Assessments

    

Affordable Housing Program

       3,528  

REFCORP

     33       7,876  
                

Total assessments

     33       11,404  
                

Net (Loss) Income

   $ (16,225 )   $ 31,505  
                

The accompanying notes are an integral part of these financial statements.

 

4


Table of Contents

Federal Home Loan Bank of Seattle

Statements of Capital

(Unaudited)

 

     For the Three Months Ended March 31, 2009 and 2008  
     Class A Capital Stock*     Class B Capital Stock*     Retained Earnings
(Accumulated

Deficit)
    Accumulated
Other
Comprehensive
Loss
    Total
Capital
 
     Shares     Par Value     Shares     Par Value        
(amounts and shares in thousands)                                           

Balance, December 31, 2007

   2,874     $ 287,449     21,411     $ 2,141,141     $ 148,723     $ (1,420 )   $ 2,575,893  

Proceeds from sale of capital stock

   2,534       253,387     34       3,398           256,785  

Repurchase/redemption of capital stock

   (970 )     (97,001 )             (97,001 )

Comprehensive income:

              

Net income

             31,505         31,505  
                                

Total comprehensive income

             31,505         31,505  

Dividends on capital stock:

              

Cash

             (8,371 )       (8,371 )
                                                    

Balance, March 31, 2008

   4,438     $ 443,835     21,445     $ 2,144,539     $ 171,857     $ (1,420 )   $ 2,758,811  
                                                    

Balance, December 31, 2008

   1,179     $ 117,853     17,302     $ 1,730,287     $ (78,876 )   $ (2,939 )   $ 1,766,325  

Cumulative effect of adjustments to opening balance relating to FSP FAS 115-2

             293,415       (293,415 )  

Proceeds from sale of capital stock

   188       18,820     43       4,318           23,138  

Net shares reclassified to mandatorily redeemable capital stock

   (22 )     (2,253 )   (15 )     (1,512 )         (3,765 )

Comprehensive loss:

              

Net loss

             (16,225 )       (16,225 )

Non-credit portion of other-than-temporary impairment loss on held-to-maturity securities, net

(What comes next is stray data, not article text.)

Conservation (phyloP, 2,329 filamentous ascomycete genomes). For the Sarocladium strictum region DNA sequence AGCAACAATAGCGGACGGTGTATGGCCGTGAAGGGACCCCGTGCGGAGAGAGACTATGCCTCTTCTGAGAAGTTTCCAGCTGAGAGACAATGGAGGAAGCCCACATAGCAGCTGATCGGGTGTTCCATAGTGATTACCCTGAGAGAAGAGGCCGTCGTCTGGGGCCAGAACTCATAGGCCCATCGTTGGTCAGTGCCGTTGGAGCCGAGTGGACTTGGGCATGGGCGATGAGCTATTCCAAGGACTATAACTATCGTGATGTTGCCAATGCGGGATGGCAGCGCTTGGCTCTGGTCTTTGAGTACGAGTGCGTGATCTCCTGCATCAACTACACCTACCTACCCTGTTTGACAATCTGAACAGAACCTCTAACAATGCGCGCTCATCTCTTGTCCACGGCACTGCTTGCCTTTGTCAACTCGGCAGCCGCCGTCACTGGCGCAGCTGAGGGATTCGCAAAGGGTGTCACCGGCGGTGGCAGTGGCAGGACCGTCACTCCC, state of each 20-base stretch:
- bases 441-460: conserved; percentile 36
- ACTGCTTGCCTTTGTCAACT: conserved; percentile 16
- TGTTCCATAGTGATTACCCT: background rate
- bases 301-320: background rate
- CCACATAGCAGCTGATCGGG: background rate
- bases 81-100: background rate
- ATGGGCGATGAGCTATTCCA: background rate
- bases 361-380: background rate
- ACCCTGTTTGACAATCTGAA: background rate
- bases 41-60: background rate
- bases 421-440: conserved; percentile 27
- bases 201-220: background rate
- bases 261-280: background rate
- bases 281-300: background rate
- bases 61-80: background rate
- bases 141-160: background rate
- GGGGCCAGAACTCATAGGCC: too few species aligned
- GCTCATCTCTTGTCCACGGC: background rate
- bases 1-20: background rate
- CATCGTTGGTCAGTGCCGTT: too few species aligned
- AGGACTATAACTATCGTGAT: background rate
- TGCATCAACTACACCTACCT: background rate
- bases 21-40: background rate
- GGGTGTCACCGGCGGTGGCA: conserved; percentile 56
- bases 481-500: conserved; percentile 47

(823,527 )     (823,527 )

Accretion of non-credit portion of other-than-temporary impairment loss on held-to-maturity securities

               14,646       14,646  

Pension benefits

               39       39  
                                

Total comprehensive loss

             277,190       (1,102,257 )     (825,067 )
                                                    

Balance, March 31, 2009

   1,345     $ 134,420     17,330     $ 1,733,093     $ 198,314     $ (1,105,196 )   $ 960,631  
                                                    

 

*

Putable.

The accompanying notes are an integral part of these financial statements.

 

5


Table of Contents

Federal Home Loan Bank of Seattle

Statements of Cash Flows

(Unaudited)

 

     For the Three Months Ended
March 31,
 
     2009     2008  
(in thousands)             

Operating Activities

    

Net (loss) income

   $ (16,225 )   $ 31,505  

Adjustments to reconcile net (loss) income to net cash (used in) provided by operating activities:

    

Depreciation and amortization

     (59,371 )     4,548  

Change in net fair value adjustment on derivative and hedging activities

     (28,414 )     75,941  

Loss on extinguishment of consolidated obligations

     4,526       16,158  

Net other-than-temporary impairment loss on held-to-maturity securities

     71,668    

Other

     (3 )     131  

Net change in:

    

Accrued interest receivable

     99,219       51,126  

Other assets

     (568 )     6,661  

Accrued interest payable

     (119,230 )     (102,020 )

Other liabilities

     (3,787 )     2,949  
                

Total adjustments

     (35,960 )     55,494  
                

Net cash (used in) provided by operating activities

     (52,185 )     86,999  
                

Investing Activities

    

Net change in:

    

Interest-bearing deposits

     43,845    

Deposits with other FHLBanks

     (65 )  

Securities purchased under agreements to resell

     (1,100,000 )  

Federal funds sold

     (1,871,200 )     (9,847,800 )

Premises, software and equipment

     (2,196 )     (542 )

Held-to-maturity securities:

    

Net increase in short-term

     (1,845,000 )     (4,460,200 )

Proceeds from maturities

     545,002       2,272,191  

Purchases of long-term

     (178,672 )     (597,666 )

Advances:

    

Proceeds

     26,133,145       39,055,516  

Made

     (21,112,400 )     (31,049,733 )

Mortgage loans held for portfolio: